Wednesday, November 29, 2006

On Women And Babies

I read two quite different articles last night and they interbred in my mind to create quite a horrible baby. Or so I think.

The first article was a rehash of the need for all fecund women to get preconception care the whole length of their fertile lives. Not, mind you, for the sake of the hypothetical babies that might be planned for some other decade of the woman's life, but for her own sake. For her own sake, yes, but not really. The care has to be linked to her role as a potential mother.

Not so for men, though they are reminded to stay away from sexually transmitted diseases and toxins known to cause birth defects. But they don't get preconception care. And their obesity is their own business. They appear to have no role as a potential father. For instance, the article quotes smoking cessation as something women should do long before they plan to get pregnant, but fails to mention what men should do about smoking before fatherhood strikes.

Ah, you say, but surely it is the biological differences between the sexes that causes this freedom or neglect of men by the medical establishment. Perhaps. But I doubt the number of researchers studying the impact of fathers' behavior on their future children's health is very large. Have we thoroughly studied all the different ways that fathers might affect their future children's health?

We have always regarded babies as mostly women's business, but the women responsible for babies were the mothers. Feminists used to write about the need to get fathers more involved and for more societal support for mothers. And what do we get? Something very weird: the concept of healthy babies is now the responsibility of all women from the first period to menopause. For that is the length of time women are told to need preconception care.

I don't think that the biological difference in the reproductive roles of men and women is sufficient to explain the tilt in the story, however subtle it is (after lots of angry writing on feminist websites, it has gotten subtler). I think the different emphasis has more to do with the way we define public space in reproduction. Some bodies are seen as town halls, to be kept pristine and safe, some as private dives where you can do what you please.

And this brings me to the second article, I read, via Pandagon (where Amanda admirably dissects it): a piece by Mark Steyn titled "Quartet of ladies shows where we are headed". A snippet from it:

Have you seen a movie called ''Four Jills In A Jeep''? Don't worry, it's not at the multiplex. It came out in 1944. A wartime movie, about the contribution of the gals to the big existential struggle. Great title, and downhill after that. This column is, metaphorically speaking, four Jills in a jeep: It's about a quartet of ladies who provide useful glimpses of where we're heading.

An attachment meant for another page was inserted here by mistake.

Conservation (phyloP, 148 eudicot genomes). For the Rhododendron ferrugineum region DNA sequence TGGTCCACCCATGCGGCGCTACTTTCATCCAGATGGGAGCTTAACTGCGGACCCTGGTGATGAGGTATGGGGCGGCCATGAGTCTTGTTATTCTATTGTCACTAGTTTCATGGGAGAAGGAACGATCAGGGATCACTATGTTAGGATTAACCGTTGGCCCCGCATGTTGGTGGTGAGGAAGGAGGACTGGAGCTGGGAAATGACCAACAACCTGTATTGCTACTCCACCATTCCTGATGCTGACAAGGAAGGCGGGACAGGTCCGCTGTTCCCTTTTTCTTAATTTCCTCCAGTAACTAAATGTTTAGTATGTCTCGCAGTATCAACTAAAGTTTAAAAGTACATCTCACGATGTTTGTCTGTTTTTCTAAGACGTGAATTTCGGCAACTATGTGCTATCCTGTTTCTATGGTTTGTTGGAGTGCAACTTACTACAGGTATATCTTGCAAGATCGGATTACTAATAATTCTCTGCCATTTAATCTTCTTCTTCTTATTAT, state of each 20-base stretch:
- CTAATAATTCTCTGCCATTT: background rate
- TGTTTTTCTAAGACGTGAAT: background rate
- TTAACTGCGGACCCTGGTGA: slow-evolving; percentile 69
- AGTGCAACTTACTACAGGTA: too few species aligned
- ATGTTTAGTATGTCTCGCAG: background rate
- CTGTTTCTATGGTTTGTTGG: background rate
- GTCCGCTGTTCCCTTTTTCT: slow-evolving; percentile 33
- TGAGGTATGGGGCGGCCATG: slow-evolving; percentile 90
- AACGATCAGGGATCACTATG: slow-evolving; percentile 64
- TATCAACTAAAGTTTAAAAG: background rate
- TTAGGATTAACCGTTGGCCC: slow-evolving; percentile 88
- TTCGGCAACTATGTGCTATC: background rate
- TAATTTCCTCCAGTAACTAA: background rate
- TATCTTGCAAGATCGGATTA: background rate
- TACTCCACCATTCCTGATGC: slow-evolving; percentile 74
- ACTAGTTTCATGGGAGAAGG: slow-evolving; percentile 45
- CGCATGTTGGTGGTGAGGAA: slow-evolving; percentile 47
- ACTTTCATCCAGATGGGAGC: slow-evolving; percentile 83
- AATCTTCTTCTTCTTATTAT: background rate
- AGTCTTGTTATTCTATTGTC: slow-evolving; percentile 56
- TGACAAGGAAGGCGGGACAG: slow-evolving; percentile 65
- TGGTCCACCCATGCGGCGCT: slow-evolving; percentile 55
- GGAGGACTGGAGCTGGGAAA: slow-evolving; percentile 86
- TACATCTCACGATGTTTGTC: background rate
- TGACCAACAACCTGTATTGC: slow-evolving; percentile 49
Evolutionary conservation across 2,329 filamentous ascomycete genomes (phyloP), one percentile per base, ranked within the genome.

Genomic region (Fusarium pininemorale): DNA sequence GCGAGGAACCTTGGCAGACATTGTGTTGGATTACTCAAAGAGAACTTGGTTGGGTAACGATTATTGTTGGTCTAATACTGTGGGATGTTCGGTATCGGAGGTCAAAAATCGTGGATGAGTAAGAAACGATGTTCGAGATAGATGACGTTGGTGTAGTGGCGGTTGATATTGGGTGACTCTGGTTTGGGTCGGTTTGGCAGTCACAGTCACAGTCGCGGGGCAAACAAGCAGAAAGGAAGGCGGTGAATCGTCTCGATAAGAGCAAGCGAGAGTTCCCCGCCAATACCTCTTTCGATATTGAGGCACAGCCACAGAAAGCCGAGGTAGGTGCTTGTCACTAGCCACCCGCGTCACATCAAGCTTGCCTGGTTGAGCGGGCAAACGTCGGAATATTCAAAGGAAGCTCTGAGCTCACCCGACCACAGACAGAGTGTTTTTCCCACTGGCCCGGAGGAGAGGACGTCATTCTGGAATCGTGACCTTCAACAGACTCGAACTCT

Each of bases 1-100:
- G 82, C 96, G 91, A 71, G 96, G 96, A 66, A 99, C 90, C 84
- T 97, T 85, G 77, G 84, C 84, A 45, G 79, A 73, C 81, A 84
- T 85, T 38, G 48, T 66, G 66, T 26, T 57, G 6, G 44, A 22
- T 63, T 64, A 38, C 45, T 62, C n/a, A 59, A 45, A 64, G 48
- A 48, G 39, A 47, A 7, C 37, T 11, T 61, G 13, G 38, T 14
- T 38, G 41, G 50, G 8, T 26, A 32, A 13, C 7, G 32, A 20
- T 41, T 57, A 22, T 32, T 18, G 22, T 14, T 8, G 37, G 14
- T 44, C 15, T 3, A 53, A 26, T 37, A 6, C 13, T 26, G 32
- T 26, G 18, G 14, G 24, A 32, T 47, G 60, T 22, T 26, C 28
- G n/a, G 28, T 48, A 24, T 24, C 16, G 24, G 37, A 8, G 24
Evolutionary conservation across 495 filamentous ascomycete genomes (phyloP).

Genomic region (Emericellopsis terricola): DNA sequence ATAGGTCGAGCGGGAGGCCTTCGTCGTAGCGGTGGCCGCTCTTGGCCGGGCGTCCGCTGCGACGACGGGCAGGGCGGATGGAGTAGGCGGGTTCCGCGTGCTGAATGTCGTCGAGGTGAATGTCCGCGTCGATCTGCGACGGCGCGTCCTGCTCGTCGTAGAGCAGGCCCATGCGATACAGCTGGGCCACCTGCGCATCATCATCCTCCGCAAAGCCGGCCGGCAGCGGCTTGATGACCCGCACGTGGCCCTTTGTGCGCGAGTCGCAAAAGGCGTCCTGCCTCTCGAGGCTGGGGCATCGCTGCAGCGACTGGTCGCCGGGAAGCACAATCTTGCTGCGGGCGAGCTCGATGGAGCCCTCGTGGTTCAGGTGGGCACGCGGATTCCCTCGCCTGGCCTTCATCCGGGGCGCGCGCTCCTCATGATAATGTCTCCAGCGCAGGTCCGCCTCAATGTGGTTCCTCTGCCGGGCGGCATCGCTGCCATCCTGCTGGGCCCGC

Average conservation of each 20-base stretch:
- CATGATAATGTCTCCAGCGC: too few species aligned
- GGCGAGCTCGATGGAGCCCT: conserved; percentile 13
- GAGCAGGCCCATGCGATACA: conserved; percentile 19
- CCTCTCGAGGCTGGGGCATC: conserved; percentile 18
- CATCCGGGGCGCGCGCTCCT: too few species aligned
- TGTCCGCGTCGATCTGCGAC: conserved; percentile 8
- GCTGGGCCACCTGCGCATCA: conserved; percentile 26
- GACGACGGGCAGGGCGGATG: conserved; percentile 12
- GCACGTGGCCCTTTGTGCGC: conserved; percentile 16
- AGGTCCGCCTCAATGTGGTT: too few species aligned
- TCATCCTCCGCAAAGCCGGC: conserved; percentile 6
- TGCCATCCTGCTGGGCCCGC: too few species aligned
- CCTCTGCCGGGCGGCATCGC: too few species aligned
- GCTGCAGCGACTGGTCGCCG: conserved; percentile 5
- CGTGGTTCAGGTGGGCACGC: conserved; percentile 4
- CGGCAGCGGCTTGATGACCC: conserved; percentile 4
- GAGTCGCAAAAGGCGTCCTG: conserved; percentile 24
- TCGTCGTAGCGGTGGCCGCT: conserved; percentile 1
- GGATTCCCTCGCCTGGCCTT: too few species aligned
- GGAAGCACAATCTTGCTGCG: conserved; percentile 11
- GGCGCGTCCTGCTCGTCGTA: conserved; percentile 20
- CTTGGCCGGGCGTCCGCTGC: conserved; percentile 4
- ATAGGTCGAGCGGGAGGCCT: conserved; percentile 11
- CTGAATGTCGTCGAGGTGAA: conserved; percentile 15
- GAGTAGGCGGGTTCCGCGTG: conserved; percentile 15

The first is Fatma An-Najar, a 64-year-old grandmother who had a livelier Thanksgiving than most grandmas. She marked the occasion by self-detonating in the town of Jebaliya, and, although all she had to show for splattering body parts over the neighborhood were three "lightly wounded" Israeli soldiers, she will have an honored place in the pantheon of Palestinian heroes. She was, according to the official statistician from the Hamas Book Of Records, the oldest Palestinian suicide bomber ever. And, naturally, her family's pleased as punch.


An-Najar gave birth to her first child at the age of 12. She had eight others. She had 41 grandchildren. Keep that family tree in mind. By contrast, in Spain, a 64-year old woman will have maybe one grandchild. That's four grandparents, one grandchild: a family tree with no branches.

Which brings me to our second Jill: the new Presiding Bishop of the Episcopal Church, Katharine Jefferts Schori, the first woman to run a national division of the Anglican Communion. Bishop Kate gave an interview to the New York Times revealing what passes for orthodoxy in this most flexible of faiths. She was asked a simple enough question: "How many members of the Episcopal Church are there?"

"About 2.2 million," replied the presiding bishop. "It used to be larger percentage-wise, but Episcopalians tend to be better educated and tend to reproduce at lower rates than other denominations."

This was a bit of a jaw-dropper even for a New York Times hackette, so, with vague memories of God saying something about going forth and multiplying floating around the back of her head, a bewildered Deborah Solomon said: "Episcopalians aren't interested in replenishing their ranks by having children?"

"No," agreed Bishop Kate. "It's probably the opposite. We encourage people to pay attention to the stewardship of the earth and not use more than their portion."

You get the idea. These women are named Jill and there are two more Jills in the story. Women are interchangeable and women are responsible for making babies for their tribe. Men have nothing to do with babies, except that they demand either more or less of them, it seems. The people responsible for babies and for civilizations are Jills. And Jills, or "a quartet of ladies" are showing where we are heading, which is a race suicide by the whites, because of feminism and women who refuse to mate with Mark Steyn, I presume, and an excess of...Muslims? Muslims are not a race, of course. But then the Muslim women have a lot of babies and that makes Steyn full of envy.

I told you it wasn't pretty. I'm muddling through this topic, I know. It is at the same time so very obvious and also very slippery, and that is one reason why I mixed up the two pieces, one very neutral and fairly acceptable and the other pretty clearly biased. Because they are both about how to make women behave.